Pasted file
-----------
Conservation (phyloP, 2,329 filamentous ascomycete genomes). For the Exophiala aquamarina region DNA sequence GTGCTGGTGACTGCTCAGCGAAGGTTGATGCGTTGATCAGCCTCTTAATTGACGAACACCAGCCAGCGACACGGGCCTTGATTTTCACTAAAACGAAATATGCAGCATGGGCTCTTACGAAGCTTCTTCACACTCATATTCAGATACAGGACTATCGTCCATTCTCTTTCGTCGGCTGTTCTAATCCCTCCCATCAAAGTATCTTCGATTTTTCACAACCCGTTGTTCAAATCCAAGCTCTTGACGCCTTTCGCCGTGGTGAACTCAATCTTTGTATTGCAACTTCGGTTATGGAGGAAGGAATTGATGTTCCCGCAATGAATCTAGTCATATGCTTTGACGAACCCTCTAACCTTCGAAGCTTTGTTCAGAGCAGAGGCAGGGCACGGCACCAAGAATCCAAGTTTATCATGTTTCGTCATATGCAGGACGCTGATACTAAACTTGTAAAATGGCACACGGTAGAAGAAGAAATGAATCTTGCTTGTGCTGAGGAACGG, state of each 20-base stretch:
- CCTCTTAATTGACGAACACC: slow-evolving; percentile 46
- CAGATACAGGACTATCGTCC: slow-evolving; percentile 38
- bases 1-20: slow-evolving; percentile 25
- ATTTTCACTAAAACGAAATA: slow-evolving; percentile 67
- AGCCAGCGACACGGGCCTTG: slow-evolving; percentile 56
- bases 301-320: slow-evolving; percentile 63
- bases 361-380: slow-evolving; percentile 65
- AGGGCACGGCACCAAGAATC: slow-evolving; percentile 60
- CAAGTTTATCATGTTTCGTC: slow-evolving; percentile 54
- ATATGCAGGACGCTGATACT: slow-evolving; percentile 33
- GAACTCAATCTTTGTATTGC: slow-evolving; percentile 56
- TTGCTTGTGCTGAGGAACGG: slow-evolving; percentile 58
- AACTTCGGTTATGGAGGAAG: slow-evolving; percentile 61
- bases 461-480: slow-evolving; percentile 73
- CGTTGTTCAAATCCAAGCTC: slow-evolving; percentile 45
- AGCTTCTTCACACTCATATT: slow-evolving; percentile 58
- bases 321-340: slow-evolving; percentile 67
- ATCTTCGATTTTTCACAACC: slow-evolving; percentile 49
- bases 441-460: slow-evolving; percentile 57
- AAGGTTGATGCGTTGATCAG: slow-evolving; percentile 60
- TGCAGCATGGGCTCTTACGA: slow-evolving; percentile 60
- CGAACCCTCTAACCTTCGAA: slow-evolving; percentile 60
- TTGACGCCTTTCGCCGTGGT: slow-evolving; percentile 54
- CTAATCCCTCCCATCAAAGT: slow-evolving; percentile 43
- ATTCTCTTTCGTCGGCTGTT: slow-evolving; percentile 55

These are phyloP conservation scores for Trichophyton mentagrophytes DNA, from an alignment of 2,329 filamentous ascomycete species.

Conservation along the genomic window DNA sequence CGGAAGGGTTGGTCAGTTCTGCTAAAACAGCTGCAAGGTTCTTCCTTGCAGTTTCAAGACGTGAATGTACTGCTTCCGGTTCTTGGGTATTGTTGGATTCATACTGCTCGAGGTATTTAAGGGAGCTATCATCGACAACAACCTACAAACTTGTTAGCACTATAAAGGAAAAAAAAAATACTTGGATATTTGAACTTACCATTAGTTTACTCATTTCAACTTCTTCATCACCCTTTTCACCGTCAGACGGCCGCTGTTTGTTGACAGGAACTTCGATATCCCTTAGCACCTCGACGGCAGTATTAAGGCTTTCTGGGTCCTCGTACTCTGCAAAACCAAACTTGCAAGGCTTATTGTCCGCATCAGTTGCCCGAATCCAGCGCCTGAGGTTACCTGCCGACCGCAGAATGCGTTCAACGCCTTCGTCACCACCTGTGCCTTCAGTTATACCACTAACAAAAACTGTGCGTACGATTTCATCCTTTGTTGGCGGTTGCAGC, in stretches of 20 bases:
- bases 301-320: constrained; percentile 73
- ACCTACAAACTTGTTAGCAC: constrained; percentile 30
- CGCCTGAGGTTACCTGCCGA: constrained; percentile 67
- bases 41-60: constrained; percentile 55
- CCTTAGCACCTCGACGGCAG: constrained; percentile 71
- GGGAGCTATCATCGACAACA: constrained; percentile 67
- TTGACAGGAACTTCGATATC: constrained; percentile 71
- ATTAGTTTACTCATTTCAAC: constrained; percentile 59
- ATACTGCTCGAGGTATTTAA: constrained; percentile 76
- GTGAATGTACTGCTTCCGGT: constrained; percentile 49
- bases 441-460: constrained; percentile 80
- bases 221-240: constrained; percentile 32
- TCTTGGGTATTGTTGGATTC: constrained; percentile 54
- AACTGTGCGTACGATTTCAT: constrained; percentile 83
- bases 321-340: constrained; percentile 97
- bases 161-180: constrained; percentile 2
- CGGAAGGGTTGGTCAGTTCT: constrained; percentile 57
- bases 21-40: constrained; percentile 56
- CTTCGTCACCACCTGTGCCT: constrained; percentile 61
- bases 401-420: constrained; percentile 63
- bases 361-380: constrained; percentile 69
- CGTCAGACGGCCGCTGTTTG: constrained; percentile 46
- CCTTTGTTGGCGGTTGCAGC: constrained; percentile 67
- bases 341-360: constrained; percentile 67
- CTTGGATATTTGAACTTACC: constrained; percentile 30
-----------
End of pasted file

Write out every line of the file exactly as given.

Conservation (phyloP, 2,329 filamentous ascomycete genomes). For the Exophiala aquamarina region DNA sequence GTGCTGGTGACTGCTCAGCGAAGGTTGATGCGTTGATCAGCCTCTTAATTGACGAACACCAGCCAGCGACACGGGCCTTGATTTTCACTAAAACGAAATATGCAGCATGGGCTCTTACGAAGCTTCTTCACACTCATATTCAGATACAGGACTATCGTCCATTCTCTTTCGTCGGCTGTTCTAATCCCTCCCATCAAAGTATCTTCGATTTTTCACAACCCGTTGTTCAAATCCAAGCTCTTGACGCCTTTCGCCGTGGTGAACTCAATCTTTGTATTGCAACTTCGGTTATGGAGGAAGGAATTGATGTTCCCGCAATGAATCTAGTCATATGCTTTGACGAACCCTCTAACCTTCGAAGCTTTGTTCAGAGCAGAGGCAGGGCACGGCACCAAGAATCCAAGTTTATCATGTTTCGTCATATGCAGGACGCTGATACTAAACTTGTAAAATGGCACACGGTAGAAGAAGAAATGAATCTTGCTTGTGCTGAGGAACGG, state of each 20-base stretch:
- CCTCTTAATTGACGAACACC: slow-evolving; percentile 46
- CAGATACAGGACTATCGTCC: slow-evolving; percentile 38
- bases 1-20: slow-evolving; percentile 25
- ATTTTCACTAAAACGAAATA: slow-evolving; percentile 67
- AGCCAGCGACACGGGCCTTG: slow-evolving; percentile 56
- bases 301-320: slow-evolving; percentile 63
- bases 361-380: slow-evolving; percentile 65
- AGGGCACGGCACCAAGAATC: slow-evolving; percentile 60
- CAAGTTTATCATGTTTCGTC: slow-evolving; percentile 54
- ATATGCAGGACGCTGATACT: slow-evolving; percentile 33
- GAACTCAATCTTTGTATTGC: slow-evolving; percentile 56
- TTGCTTGTGCTGAGGAACGG: slow-evolving; percentile 58
- AACTTCGGTTATGGAGGAAG: slow-evolving; percentile 61
- bases 461-480: slow-evolving; percentile 73
- CGTTGTTCAAATCCAAGCTC: slow-evolving; percentile 45
- AGCTTCTTCACACTCATATT: slow-evolving; percentile 58
- bases 321-340: slow-evolving; percentile 67
- ATCTTCGATTTTTCACAACC: slow-evolving; percentile 49
- bases 441-460: slow-evolving; percentile 57
- AAGGTTGATGCGTTGATCAG: slow-evolving; percentile 60
- TGCAGCATGGGCTCTTACGA: slow-evolving; percentile 60
- CGAACCCTCTAACCTTCGAA: slow-evolving; percentile 60
- TTGACGCCTTTCGCCGTGGT: slow-evolving; percentile 54
- CTAATCCCTCCCATCAAAGT: slow-evolving; percentile 43
- ATTCTCTTTCGTCGGCTGTT: slow-evolving; percentile 55

These are phyloP conservation scores for Trichophyton mentagrophytes DNA, from an alignment of 2,329 filamentous ascomycete species.

Conservation along the genomic window DNA sequence CGGAAGGGTTGGTCAGTTCTGCTAAAACAGCTGCAAGGTTCTTCCTTGCAGTTTCAAGACGTGAATGTACTGCTTCCGGTTCTTGGGTATTGTTGGATTCATACTGCTCGAGGTATTTAAGGGAGCTATCATCGACAACAACCTACAAACTTGTTAGCACTATAAAGGAAAAAAAAAATACTTGGATATTTGAACTTACCATTAGTTTACTCATTTCAACTTCTTCATCACCCTTTTCACCGTCAGACGGCCGCTGTTTGTTGACAGGAACTTCGATATCCCTTAGCACCTCGACGGCAGTATTAAGGCTTTCTGGGTCCTCGTACTCTGCAAAACCAAACTTGCAAGGCTTATTGTCCGCATCAGTTGCCCGAATCCAGCGCCTGAGGTTACCTGCCGACCGCAGAATGCGTTCAACGCCTTCGTCACCACCTGTGCCTTCAGTTATACCACTAACAAAAACTGTGCGTACGATTTCATCCTTTGTTGGCGGTTGCAGC, in stretches of 20 bases:
- bases 301-320: constrained; percentile 73
- ACCTACAAACTTGTTAGCAC: constrained; percentile 30
- CGCCTGAGGTTACCTGCCGA: constrained; percentile 67
- bases 41-60: constrained; percentile 55
- CCTTAGCACCTCGACGGCAG: constrained; percentile 71
- GGGAGCTATCATCGACAACA: constrained; percentile 67
- TTGACAGGAACTTCGATATC: constrained; percentile 71
- ATTAGTTTACTCATTTCAAC: constrained; percentile 59
- ATACTGCTCGAGGTATTTAA: constrained; percentile 76
- GTGAATGTACTGCTTCCGGT: constrained; percentile 49
- bases 441-460: constrained; percentile 80
- bases 221-240: constrained; percentile 32
- TCTTGGGTATTGTTGGATTC: constrained; percentile 54
- AACTGTGCGTACGATTTCAT: constrained; percentile 83
- bases 321-340: constrained; percentile 97
- bases 161-180: constrained; percentile 2
- CGGAAGGGTTGGTCAGTTCT: constrained; percentile 57
- bases 21-40: constrained; percentile 56
- CTTCGTCACCACCTGTGCCT: constrained; percentile 61
- bases 401-420: constrained; percentile 63
- bases 361-380: constrained; percentile 69
- CGTCAGACGGCCGCTGTTTG: constrained; percentile 46
- CCTTTGTTGGCGGTTGCAGC: constrained; percentile 67
- bases 341-360: constrained; percentile 67
- CTTGGATATTTGAACTTACC: constrained; percentile 30